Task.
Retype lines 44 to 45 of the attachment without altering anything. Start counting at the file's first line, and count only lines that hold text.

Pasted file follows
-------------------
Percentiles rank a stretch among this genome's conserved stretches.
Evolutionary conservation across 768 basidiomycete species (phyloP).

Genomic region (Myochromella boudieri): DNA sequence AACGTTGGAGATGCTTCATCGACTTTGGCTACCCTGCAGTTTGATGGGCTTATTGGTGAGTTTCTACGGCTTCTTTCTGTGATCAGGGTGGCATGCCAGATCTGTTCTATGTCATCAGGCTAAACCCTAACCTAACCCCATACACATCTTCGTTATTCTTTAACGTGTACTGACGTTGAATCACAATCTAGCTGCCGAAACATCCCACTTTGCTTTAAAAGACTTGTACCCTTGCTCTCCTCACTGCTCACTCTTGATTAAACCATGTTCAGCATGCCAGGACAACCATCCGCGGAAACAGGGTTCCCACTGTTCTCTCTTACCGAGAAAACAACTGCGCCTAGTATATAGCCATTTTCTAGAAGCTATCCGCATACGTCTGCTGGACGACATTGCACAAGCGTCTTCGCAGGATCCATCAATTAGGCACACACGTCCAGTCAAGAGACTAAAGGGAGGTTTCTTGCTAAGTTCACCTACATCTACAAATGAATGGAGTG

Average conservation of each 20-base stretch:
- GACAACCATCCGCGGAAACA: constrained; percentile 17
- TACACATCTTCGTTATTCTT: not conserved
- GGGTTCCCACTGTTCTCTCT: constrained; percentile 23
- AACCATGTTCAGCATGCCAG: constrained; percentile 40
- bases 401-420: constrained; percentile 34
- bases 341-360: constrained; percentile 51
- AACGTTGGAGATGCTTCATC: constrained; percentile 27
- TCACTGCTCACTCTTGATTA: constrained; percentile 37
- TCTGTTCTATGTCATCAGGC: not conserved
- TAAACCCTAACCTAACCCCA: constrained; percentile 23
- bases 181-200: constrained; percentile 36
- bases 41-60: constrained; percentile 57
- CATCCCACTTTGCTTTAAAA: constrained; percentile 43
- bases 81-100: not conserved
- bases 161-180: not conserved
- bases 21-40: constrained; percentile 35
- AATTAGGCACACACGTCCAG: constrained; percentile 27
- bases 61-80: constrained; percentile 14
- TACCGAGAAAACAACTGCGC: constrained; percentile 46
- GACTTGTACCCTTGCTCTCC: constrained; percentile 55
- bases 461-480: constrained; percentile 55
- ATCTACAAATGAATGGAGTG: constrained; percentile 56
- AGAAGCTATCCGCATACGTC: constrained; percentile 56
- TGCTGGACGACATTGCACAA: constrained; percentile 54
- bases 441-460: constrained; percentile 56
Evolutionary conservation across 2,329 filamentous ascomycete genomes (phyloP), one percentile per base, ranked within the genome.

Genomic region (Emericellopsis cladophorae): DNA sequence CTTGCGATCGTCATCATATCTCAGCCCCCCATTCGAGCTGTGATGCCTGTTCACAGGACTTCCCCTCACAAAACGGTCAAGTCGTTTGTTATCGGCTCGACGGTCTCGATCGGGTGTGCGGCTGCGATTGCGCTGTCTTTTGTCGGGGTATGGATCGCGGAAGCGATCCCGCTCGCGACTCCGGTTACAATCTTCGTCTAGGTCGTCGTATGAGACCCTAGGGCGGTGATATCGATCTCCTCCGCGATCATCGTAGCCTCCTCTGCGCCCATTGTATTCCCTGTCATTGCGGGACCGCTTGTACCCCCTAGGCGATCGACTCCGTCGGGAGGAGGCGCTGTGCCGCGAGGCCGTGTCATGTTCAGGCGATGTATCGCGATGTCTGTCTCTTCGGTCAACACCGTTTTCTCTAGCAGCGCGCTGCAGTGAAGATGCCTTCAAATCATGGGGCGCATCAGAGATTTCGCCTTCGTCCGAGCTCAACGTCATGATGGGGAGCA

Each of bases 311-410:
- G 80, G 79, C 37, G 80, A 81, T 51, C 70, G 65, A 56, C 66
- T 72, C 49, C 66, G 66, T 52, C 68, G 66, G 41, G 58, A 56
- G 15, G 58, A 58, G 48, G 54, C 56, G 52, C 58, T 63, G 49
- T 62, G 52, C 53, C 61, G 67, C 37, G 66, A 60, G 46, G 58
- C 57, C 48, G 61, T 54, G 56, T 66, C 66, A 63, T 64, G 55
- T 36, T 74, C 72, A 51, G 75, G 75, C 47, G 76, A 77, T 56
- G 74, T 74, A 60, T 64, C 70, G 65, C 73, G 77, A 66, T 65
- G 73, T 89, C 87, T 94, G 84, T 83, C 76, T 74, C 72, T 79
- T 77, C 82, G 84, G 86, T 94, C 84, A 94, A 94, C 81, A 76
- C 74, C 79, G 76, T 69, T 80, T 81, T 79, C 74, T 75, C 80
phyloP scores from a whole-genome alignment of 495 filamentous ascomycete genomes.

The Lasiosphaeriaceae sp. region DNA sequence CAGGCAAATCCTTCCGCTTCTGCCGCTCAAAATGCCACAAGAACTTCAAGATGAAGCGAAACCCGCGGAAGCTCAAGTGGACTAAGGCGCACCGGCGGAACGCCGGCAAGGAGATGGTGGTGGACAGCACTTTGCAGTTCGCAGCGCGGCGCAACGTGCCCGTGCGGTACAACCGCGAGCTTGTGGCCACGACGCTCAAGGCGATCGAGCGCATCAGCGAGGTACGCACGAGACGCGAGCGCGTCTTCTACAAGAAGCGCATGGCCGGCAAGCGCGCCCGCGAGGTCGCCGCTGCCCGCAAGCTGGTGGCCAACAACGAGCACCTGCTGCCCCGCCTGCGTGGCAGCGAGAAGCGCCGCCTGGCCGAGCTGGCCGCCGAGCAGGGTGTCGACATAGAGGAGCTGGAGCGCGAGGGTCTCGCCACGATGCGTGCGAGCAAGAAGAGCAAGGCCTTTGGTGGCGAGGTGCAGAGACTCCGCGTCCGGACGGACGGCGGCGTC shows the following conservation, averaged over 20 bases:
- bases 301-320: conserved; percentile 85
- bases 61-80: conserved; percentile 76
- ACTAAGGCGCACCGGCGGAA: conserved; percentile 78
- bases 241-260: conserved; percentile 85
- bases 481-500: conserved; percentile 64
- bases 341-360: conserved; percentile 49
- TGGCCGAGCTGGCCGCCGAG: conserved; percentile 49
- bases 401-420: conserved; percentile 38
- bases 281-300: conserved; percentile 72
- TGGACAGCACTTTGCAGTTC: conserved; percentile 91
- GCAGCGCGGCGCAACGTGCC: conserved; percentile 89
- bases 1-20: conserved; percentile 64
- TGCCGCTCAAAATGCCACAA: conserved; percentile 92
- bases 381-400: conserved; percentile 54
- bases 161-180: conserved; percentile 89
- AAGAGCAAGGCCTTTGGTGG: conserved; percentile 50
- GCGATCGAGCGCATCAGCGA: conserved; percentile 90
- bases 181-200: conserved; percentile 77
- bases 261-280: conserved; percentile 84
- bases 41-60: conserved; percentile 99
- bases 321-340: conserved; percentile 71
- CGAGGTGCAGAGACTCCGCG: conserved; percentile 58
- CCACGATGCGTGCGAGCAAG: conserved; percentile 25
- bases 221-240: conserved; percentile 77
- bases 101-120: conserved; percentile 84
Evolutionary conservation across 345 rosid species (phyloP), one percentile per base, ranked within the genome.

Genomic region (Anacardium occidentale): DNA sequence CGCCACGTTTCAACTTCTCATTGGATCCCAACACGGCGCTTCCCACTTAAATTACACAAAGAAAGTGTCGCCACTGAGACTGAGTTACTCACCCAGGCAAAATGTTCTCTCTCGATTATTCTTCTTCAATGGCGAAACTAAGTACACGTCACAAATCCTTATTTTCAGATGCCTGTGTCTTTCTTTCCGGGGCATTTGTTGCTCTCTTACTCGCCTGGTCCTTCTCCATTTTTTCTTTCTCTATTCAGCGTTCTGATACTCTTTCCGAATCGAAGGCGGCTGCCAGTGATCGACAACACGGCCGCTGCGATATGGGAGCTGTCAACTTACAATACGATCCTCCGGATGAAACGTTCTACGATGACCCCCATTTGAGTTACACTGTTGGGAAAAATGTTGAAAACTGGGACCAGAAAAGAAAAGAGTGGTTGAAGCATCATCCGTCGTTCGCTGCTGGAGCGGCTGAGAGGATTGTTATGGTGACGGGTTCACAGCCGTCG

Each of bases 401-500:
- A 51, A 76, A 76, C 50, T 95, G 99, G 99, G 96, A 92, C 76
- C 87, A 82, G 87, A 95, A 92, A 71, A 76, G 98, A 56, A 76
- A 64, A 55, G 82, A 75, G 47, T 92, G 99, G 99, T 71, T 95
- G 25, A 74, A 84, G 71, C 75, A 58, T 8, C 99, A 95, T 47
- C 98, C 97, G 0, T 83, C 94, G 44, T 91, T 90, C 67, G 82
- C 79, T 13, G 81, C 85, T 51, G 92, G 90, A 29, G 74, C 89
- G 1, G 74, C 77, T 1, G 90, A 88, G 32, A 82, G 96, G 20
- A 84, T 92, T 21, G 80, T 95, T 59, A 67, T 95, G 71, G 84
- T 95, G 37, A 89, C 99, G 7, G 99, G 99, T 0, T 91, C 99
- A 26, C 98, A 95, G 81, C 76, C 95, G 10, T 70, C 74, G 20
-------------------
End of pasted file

The Lasiosphaeriaceae sp. region DNA sequence CAGGCAAATCCTTCCGCTTCTGCCGCTCAAAATGCCACAAGAACTTCAAGATGAAGCGAAACCCGCGGAAGCTCAAGTGGACTAAGGCGCACCGGCGGAACGCCGGCAAGGAGATGGTGGTGGACAGCACTTTGCAGTTCGCAGCGCGGCGCAACGTGCCCGTGCGGTACAACCGCGAGCTTGTGGCCACGACGCTCAAGGCGATCGAGCGCATCAGCGAGGTACGCACGAGACGCGAGCGCGTCTTCTACAAGAAGCGCATGGCCGGCAAGCGCGCCCGCGAGGTCGCCGCTGCCCGCAAGCTGGTGGCCAACAACGAGCACCTGCTGCCCCGCCTGCGTGGCAGCGAGAAGCGCCGCCTGGCCGAGCTGGCCGCCGAGCAGGGTGTCGACATAGAGGAGCTGGAGCGCGAGGGTCTCGCCACGATGCGTGCGAGCAAGAAGAGCAAGGCCTTTGGTGGCGAGGTGCAGAGACTCCGCGTCCGGACGGACGGCGGCGTC shows the following conservation, averaged over 20 bases:
- bases 301-320: conserved; percentile 85